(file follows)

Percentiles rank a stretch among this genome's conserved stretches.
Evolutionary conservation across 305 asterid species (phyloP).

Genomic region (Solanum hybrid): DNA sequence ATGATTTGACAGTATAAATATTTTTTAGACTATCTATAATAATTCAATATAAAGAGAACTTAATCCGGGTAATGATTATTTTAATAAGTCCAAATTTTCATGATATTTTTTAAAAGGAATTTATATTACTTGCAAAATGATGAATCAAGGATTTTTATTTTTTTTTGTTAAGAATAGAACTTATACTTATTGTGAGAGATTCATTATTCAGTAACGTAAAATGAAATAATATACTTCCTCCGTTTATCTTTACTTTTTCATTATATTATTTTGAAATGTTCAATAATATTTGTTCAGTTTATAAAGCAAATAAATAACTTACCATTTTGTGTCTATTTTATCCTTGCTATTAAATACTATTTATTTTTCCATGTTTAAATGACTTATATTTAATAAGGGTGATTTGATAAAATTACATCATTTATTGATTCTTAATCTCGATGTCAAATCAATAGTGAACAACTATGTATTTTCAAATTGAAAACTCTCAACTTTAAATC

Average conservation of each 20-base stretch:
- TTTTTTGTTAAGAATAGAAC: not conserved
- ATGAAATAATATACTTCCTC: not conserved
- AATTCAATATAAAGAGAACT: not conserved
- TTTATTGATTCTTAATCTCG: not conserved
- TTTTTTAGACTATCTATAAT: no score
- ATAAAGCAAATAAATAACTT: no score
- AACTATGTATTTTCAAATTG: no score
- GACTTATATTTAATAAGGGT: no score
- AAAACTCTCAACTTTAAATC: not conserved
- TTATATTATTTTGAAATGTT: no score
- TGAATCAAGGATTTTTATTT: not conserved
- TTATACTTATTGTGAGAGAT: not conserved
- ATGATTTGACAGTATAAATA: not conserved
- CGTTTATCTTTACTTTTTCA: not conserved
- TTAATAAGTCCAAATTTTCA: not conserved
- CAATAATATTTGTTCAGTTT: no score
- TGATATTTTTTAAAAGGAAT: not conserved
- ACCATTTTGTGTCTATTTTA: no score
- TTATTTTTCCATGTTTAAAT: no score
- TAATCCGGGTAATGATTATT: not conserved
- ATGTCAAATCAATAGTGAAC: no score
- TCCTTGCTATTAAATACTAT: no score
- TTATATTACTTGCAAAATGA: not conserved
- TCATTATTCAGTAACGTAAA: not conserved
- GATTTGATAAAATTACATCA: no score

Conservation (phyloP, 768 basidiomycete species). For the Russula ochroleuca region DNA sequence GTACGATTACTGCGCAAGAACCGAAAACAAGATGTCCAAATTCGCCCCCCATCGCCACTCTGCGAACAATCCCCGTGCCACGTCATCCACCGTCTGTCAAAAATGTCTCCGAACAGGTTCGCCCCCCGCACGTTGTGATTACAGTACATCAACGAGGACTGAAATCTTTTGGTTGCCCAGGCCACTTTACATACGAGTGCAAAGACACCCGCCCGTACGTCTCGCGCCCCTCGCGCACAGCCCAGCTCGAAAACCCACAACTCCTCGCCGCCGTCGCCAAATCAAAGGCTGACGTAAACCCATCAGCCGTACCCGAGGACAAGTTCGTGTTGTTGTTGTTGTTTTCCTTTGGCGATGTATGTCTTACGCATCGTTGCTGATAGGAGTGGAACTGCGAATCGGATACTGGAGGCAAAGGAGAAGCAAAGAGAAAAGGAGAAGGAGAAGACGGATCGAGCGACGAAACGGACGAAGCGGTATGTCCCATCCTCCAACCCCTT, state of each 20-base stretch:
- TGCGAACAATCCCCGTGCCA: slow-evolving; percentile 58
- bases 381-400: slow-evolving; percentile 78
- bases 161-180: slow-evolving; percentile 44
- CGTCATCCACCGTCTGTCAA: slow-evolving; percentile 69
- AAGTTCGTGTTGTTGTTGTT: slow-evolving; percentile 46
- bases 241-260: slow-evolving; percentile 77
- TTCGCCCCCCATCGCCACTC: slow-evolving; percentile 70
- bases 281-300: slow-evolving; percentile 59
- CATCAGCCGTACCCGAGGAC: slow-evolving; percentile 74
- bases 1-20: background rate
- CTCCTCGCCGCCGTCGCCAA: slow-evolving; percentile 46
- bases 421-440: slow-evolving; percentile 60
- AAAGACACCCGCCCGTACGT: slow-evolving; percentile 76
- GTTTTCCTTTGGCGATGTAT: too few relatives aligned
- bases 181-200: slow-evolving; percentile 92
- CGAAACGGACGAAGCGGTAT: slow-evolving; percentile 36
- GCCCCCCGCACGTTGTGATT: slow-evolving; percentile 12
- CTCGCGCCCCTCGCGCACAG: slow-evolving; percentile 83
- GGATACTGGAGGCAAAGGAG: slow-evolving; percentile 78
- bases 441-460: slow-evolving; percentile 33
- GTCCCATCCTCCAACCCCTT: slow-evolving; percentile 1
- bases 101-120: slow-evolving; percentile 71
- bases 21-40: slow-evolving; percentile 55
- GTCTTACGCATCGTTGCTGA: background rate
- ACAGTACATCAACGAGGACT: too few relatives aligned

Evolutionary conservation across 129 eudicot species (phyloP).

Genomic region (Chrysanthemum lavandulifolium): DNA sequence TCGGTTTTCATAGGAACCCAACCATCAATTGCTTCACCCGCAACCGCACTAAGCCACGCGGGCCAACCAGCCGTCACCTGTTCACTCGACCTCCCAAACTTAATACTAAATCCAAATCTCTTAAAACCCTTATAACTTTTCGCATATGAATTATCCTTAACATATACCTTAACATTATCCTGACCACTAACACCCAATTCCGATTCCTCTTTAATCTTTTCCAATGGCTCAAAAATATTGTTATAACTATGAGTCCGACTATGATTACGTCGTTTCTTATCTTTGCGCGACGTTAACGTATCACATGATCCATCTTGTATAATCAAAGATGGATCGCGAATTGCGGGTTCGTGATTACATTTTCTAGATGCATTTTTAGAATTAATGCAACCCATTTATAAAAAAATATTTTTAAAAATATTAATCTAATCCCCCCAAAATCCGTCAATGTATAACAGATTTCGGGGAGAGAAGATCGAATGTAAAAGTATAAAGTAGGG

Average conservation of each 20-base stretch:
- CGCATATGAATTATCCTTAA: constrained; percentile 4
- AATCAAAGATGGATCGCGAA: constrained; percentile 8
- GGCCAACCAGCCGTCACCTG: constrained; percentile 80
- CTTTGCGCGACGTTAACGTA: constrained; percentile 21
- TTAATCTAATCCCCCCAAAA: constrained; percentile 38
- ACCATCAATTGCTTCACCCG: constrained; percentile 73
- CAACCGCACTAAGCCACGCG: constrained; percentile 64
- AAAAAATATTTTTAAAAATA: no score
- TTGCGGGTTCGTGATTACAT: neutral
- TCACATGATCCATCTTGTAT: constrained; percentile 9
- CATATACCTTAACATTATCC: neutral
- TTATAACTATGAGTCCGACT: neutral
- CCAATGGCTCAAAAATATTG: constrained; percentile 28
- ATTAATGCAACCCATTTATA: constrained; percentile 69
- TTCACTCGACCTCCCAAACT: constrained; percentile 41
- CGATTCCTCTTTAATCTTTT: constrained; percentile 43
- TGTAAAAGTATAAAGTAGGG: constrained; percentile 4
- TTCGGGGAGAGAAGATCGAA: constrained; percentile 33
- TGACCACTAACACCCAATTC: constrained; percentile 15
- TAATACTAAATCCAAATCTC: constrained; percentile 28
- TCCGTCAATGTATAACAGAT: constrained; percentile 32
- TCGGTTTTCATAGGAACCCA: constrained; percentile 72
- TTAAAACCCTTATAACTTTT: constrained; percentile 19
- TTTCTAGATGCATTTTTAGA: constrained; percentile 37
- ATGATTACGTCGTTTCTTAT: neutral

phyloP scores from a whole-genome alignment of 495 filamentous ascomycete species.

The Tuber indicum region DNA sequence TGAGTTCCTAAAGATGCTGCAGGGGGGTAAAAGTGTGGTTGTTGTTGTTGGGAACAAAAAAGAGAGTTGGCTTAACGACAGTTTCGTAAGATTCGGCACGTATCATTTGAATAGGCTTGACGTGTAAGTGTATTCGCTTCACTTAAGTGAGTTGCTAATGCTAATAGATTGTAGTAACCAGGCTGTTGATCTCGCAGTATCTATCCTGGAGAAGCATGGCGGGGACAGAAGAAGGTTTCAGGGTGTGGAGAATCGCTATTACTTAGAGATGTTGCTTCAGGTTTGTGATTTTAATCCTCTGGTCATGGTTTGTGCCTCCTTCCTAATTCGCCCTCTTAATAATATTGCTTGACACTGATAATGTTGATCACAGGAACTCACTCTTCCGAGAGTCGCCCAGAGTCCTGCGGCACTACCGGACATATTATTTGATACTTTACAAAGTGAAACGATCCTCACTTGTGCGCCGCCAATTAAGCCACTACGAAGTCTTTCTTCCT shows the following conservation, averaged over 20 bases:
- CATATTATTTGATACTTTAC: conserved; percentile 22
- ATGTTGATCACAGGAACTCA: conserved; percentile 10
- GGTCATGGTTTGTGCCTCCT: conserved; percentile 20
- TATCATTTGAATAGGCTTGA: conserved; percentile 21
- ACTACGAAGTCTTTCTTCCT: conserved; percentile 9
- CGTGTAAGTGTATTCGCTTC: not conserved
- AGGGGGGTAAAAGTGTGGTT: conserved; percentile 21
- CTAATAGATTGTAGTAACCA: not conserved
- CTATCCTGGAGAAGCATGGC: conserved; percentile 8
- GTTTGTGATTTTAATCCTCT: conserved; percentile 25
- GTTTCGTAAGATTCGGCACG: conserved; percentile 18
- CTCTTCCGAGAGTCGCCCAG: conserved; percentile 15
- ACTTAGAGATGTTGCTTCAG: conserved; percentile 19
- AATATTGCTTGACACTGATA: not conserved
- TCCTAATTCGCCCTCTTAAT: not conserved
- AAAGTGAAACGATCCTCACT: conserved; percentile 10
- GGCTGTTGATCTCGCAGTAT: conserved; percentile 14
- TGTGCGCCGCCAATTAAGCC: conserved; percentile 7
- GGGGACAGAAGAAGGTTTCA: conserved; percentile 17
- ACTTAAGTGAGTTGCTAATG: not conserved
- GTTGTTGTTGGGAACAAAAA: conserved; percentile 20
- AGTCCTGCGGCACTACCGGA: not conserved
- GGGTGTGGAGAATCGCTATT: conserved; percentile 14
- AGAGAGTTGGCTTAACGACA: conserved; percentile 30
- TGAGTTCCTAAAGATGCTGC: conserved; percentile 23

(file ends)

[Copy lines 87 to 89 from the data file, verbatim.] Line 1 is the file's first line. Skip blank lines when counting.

- ATGTTGATCACAGGAACTCA: conserved; percentile 10
- GGTCATGGTTTGTGCCTCCT: conserved; percentile 20
- TATCATTTGAATAGGCTTGA: conserved; percentile 21